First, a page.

Thursday, June 11, 2009

Grails custom

This really is a simple thing.... Now that I know how it works. But I was attempting to override the constraint validation messages in messages in In the past I've either simply modified the default message or created custom validators and completely new messages. But I just wanted to override the default messages. Several documents, posts, and blogs say to follow what the Grails docs say and use {className}.{attributeName}.{errorCode} and then provide a sample. But, the thing is, the {errorCode} is not obvious as it is not the same format as what's in the default message.

Here's the thing, my 2-second tip: the Grails documentation for the contraints ( show the error code to use. For example, for min:

Error Code: className.propertyName.min.notmet

I would have never guessed that in a million years (I did guess a few others though, which is probably why I spent a half-hour guessing at this one but. come on, "min.notmet?"

So, for my ShipTo class's shipToNo attribute I used:

shipTo.shipToNo.min.notmet=Ship-To number must be greater than or equal to {3}

Tuesday, June 9, 2009

A GSQL script for populating test tables

I always try to have a locally-based database for development. Typically I used MySQL although I may use a Windows or Unix-based desktop development version of Microsoft, IBM, or Oracle's databases. At any rate, I have not been able to find a simple utility to populate a local test database from the host. So I wrote the script that follows. This script specifically was for the iSeries (a.k.a. IBMi and AS400) database to MySQL but it is easily modifiable to other drivers. Note that I typically get my Grails domain classes working to the production system then I change the DataSource to generate the schema to my PC. And then I run my script. One issue with copying (via SQL) is that the column order may be different. So my script dynamically builds the insert statements from the table definitions in the host database.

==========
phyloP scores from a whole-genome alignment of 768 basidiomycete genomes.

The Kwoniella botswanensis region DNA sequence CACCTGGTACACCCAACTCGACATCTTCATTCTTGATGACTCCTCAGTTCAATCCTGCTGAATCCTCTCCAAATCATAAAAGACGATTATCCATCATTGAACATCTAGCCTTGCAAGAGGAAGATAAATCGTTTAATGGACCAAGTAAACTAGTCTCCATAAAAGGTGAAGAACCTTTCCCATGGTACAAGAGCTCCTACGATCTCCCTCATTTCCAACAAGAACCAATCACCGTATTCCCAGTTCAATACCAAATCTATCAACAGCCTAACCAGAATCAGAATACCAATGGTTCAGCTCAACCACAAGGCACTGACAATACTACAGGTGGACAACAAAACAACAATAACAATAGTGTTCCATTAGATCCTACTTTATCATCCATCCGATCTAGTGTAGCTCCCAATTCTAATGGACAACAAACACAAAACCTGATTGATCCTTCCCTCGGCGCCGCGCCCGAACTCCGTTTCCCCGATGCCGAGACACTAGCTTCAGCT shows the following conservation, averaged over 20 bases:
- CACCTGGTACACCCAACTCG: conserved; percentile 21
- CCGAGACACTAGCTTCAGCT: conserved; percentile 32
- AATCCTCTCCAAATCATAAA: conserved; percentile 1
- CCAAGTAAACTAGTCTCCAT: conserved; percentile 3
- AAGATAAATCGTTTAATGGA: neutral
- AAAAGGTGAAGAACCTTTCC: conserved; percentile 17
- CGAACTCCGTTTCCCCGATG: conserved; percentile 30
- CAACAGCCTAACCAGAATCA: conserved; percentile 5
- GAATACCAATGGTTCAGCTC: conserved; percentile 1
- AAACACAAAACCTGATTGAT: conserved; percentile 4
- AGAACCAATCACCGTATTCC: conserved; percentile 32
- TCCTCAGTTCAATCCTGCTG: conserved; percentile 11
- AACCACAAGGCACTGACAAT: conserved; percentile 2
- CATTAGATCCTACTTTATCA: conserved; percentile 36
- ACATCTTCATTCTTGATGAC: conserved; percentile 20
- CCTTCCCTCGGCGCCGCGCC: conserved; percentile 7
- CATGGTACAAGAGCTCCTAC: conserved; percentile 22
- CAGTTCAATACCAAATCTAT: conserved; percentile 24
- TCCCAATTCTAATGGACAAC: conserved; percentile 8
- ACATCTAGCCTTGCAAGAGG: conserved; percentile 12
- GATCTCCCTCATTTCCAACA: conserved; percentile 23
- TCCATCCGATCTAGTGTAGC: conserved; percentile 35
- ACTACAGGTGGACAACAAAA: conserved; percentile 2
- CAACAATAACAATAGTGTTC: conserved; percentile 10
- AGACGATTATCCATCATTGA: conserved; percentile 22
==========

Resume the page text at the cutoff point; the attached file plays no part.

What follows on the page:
Note that my select limits rows to 3500 so you may modify that to whatever strategy works for you. If your database is huge you may have to pick, for example, every seventh row, from a master table then predicate the selection of associated table rows on the key from that master database.

import groovy.sql.Sql

Sql iSeries = Sql.newInstance(
"denoncourt", "secret", "")
Sql mysql = Sql.newInstance(
"jdbc:mysql://localhost/don", "", "", "com.mysql.jdbc.Driver")

def tables = ['custmast', 'itemmast', 'itemwhs']
tables.each {file ->
def rs = iSeries.getConnection().getMetaData().
getColumns(null, 'donfiles', file, null)
def cols = []
while ( {
cols << rs.getString("COLUMN_NAME")
def insert = "insert into $file ("
cols.each {insert += "`$it`" + ','}
insert = insert.replaceAll(/,$/, '')
insert += ') value('
cols.each {insert += '?,'}
insert = insert.replaceAll(/,$/, '')
insert += ') '
println insert
mysql.execute("delete from $file".toString())
iSeries.eachRow (
"select * from $file fetch first 3500 rows only"
{row ->
def data = []
cols.each { data << row[it] }
mysql.execute(insert.toString(), data)

Grails Validator for bank routing numbers

US Bank routing numbers have a checksum constraint built in. A Grails validator for that constraint is simple.

routingNum (blank:false, matches:/^\d{9}$/,
validator: {val, obj ->
if (val?.size() < 9) return false
def n = 0;
for (def i = 0; i < val.size(); i += 3) {
n += val[i].toInteger() * 3
n += val[i + 1].toInteger() * 7
n += val[i + 2].toInteger();
return (n != 0 && n % 10 == 0)